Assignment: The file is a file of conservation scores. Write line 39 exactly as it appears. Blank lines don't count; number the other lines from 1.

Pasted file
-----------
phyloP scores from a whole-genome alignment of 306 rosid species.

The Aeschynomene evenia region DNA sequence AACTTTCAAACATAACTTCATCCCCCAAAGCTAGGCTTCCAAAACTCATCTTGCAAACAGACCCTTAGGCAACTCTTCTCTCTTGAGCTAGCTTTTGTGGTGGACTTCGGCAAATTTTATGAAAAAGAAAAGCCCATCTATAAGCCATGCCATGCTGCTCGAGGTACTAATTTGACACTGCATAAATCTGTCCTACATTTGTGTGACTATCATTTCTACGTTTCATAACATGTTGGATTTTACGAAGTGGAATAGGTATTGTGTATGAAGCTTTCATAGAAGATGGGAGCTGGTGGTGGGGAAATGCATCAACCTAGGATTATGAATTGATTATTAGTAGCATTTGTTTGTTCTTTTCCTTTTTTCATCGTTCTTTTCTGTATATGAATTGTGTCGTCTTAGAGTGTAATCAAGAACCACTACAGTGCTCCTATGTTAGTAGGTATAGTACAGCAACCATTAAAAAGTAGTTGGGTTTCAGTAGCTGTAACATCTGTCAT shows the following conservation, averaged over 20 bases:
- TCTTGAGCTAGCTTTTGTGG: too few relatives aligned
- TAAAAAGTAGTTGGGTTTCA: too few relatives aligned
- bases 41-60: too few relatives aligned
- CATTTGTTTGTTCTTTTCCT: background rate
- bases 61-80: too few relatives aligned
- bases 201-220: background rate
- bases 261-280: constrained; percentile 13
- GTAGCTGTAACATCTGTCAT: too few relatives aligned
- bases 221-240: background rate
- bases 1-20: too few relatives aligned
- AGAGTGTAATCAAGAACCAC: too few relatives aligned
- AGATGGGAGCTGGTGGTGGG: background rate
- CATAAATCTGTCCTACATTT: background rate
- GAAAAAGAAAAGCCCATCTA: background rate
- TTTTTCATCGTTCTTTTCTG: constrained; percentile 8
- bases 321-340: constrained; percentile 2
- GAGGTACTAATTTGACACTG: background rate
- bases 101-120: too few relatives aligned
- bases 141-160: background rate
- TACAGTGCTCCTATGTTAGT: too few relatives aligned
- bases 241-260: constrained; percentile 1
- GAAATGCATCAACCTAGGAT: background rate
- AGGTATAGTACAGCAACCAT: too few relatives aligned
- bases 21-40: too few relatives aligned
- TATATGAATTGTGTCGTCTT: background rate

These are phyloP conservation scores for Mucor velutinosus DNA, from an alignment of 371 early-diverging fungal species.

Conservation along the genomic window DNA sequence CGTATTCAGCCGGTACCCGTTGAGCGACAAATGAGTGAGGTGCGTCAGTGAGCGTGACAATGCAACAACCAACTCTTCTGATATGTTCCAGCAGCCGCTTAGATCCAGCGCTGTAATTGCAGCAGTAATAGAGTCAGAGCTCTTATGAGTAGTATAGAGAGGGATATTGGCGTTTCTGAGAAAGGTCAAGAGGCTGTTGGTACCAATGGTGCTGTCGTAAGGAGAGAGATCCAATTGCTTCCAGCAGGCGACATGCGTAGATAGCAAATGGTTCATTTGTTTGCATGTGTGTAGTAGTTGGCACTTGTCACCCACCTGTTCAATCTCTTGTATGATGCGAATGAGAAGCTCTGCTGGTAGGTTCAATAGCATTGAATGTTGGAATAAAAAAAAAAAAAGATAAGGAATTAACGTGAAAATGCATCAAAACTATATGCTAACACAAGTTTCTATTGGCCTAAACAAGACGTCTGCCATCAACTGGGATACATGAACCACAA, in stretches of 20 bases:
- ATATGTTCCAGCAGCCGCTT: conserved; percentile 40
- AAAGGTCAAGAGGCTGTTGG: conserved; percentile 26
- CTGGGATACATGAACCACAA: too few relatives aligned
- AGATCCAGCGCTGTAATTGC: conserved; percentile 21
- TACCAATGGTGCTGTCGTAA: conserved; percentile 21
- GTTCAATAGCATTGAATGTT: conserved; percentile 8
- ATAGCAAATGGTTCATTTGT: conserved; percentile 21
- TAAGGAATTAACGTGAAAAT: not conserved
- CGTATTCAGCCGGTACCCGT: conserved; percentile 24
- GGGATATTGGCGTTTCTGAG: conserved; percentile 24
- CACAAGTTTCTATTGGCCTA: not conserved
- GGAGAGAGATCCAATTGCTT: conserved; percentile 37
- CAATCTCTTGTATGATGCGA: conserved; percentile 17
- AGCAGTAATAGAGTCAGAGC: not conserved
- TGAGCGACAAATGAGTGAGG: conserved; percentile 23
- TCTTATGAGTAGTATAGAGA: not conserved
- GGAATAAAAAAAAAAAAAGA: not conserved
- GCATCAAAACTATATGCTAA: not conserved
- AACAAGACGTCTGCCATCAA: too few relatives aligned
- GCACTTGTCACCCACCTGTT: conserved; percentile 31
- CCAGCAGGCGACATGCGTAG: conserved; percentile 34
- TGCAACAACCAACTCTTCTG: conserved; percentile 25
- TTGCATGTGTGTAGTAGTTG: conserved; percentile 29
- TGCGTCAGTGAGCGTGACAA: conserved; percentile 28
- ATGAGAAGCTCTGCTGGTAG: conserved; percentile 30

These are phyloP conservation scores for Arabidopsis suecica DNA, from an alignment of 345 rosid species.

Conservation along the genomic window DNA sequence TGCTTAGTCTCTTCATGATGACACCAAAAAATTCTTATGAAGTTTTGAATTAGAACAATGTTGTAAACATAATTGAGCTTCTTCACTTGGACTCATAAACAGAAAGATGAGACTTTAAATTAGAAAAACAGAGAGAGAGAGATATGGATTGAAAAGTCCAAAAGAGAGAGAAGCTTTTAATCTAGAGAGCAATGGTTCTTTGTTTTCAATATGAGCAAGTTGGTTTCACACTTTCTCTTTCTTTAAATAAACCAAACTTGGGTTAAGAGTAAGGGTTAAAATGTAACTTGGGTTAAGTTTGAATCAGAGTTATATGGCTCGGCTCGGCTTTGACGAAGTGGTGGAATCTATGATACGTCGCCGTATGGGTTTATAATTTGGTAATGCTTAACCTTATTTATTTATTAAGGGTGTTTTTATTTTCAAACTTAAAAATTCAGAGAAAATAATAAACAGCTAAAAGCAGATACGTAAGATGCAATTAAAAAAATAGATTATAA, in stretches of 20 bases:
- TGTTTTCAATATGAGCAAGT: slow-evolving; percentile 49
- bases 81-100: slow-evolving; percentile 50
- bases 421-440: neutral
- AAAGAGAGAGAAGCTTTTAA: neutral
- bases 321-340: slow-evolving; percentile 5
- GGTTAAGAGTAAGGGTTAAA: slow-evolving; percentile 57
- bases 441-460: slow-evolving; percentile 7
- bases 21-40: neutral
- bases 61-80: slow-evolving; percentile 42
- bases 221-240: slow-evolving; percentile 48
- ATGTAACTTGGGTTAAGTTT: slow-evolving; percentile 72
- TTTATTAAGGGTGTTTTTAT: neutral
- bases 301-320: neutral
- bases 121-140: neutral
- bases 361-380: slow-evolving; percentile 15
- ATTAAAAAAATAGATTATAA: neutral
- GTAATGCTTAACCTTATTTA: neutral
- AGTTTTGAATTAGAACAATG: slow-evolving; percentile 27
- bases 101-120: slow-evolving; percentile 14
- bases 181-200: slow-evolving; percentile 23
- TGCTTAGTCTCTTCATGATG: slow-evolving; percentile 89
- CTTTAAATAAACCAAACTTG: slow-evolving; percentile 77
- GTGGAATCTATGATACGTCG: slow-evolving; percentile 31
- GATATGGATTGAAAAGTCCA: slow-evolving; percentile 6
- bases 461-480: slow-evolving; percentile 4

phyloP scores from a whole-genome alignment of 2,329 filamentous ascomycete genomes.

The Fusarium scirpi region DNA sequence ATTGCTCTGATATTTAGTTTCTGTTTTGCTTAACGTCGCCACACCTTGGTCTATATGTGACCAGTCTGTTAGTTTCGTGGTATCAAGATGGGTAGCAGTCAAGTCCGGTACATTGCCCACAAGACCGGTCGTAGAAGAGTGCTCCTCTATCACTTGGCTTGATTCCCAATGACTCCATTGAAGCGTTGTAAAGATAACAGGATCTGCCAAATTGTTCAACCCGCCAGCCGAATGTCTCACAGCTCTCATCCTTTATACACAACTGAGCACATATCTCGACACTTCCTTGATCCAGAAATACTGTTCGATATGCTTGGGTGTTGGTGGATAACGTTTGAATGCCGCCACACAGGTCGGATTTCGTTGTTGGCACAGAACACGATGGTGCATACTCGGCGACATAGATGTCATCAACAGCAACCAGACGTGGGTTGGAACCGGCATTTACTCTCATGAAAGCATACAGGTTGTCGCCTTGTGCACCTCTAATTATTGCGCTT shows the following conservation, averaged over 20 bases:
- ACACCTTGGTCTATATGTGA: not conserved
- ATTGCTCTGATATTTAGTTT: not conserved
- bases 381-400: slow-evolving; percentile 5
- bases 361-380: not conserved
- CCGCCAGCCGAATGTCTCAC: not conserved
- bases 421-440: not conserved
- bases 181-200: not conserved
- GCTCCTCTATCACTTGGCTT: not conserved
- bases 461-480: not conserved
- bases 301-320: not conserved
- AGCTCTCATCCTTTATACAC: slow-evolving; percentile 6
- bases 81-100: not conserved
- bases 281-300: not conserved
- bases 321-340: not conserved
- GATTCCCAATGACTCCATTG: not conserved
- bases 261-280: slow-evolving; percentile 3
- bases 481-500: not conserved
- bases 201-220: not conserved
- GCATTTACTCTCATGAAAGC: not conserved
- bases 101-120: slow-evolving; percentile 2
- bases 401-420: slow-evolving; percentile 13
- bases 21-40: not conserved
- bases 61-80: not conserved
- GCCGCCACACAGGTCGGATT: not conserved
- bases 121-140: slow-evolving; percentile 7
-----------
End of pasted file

- GGGATATTGGCGTTTCTGAG: conserved; percentile 24